At Omni Vision, we understand the importance of your sight and do not take it lightly, therefore we believe that patient education is one of the most important steps in deciding whether refractive surgery is the right choice for you. Our doctor(s) have a strong background in all listed procedures because they have directly taken care of patients who have gone through these procedures.
There are many procedures available to correct your nearsightedness, farsightedness, and astigmatism. We offer free refractive surgery screenings and consults to determine if you are a candidate.
Here are some refractive surgery options:
- LASIK (Laser Assisted Stromal In-Situ Keratomileusis)
- PRK (Photorefractive Keratectomy)
- Lens Implants for single vision or multifocal vision
- Implantable Contact Lens (ICL)
Let’s get to know these procedures:
(1) LASIK (Laser Assusted Stromal In-Situ Keratomileusis)
LASIK is one of the most popular ways to correct vision. It uses a laser to change the curvature of the cornea to correct for nearsightedness, farsightedness, and astigmatism. LASIK has become the procedure of choice for most patients due to the quick visual recovery, minimal post operative discomfort, fewer side effects and complications than other refractive procedures.
With current technology, we are able to control the size, depth, and location of the corneal flap created during the LASIK procedure. Patients who were previously considered poor LASIK candidates due to thin corneas may now qualify for LASIK.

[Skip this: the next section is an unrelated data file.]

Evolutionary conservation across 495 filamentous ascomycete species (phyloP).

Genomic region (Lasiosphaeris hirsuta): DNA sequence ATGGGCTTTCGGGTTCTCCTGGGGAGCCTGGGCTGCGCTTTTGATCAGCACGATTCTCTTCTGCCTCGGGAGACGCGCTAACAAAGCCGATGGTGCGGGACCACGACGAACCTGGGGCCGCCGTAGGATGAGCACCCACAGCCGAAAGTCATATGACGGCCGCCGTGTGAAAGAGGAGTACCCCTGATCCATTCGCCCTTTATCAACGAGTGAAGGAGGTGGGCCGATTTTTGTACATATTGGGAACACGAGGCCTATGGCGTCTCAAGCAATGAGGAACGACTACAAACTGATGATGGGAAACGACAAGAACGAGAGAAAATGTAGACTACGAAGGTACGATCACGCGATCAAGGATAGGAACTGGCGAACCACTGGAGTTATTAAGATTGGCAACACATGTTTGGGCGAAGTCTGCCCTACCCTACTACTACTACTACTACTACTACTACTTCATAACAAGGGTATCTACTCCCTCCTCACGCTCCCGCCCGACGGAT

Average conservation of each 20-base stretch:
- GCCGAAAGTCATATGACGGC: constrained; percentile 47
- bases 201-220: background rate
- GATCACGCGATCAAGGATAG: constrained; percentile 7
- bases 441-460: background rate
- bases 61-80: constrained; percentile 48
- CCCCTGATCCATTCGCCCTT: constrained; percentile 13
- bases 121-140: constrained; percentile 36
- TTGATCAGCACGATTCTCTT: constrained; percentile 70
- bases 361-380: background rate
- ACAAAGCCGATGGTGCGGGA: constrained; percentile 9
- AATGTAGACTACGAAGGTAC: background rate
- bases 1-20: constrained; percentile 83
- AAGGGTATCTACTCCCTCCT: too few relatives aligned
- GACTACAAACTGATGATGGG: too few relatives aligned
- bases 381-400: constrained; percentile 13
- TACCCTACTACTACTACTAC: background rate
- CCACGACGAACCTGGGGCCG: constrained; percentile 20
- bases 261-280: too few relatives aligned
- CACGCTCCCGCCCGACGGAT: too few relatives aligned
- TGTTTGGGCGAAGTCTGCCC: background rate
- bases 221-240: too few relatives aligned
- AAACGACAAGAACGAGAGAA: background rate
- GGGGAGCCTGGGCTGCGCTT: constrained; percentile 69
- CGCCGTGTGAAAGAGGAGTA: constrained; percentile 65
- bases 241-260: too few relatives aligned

(2) PRK (Photorefractive Keratectomy) Procedure
PRK is a laser vision correction much like LASIK with the difference being that no corneal flap is created. The laser treatment itself is exactly the same as with the LASIK procedure. PRK can treat low to high levels of nearsightedness, farsightedness, and astigmatism.
PRK could be an excellent choice for patients who are not considered good candidates for LASIK due to thin corneas, dry eye, or certain occupations such as law enforcement or fire fighters who may be at risk for taking a blow to the eye area.
The comfort level, the visual recovery time, and the amount of time of using eye drops of PRK are also different than LASIK. Ask our doctors for more information about PRK .
(3) Lens Implants for Single Vision or Multifocal Vision
This procedure involves the replacement of our natural lens (crystalline lens) with an implant (pseudophakic lens). Implantation of this type of lens generally is used during cataract surgery or may be chosen as an elective procedure by patients who are not candidates for other vision correction methods such as LASIK or PRK.
Pseudophakic lenses may be monofocal, meaning that they correct for only one distance or they may be multifocal which gives a good range of correction at both distance and near. Ask our doctors to see if we would recommend this procedure for you!
Implantable Contact Lens (ICL)
This procedure involves a placement of an implant inside the eye in front of the natural lens. It does not replace your natural lens as option #3 above. Since the implantation of this lens does not affect the cornea, this procedure is an excellent option for patients with moderate to severe nearsightedness who cannot undergo LASIK or PRK laser vision correction due to thin corneas or other eye health issues.
The procedure for this type of lens implant is simple and can be performed as an outpatient basis, with patients going home the same day and returning to work soon after their procedure.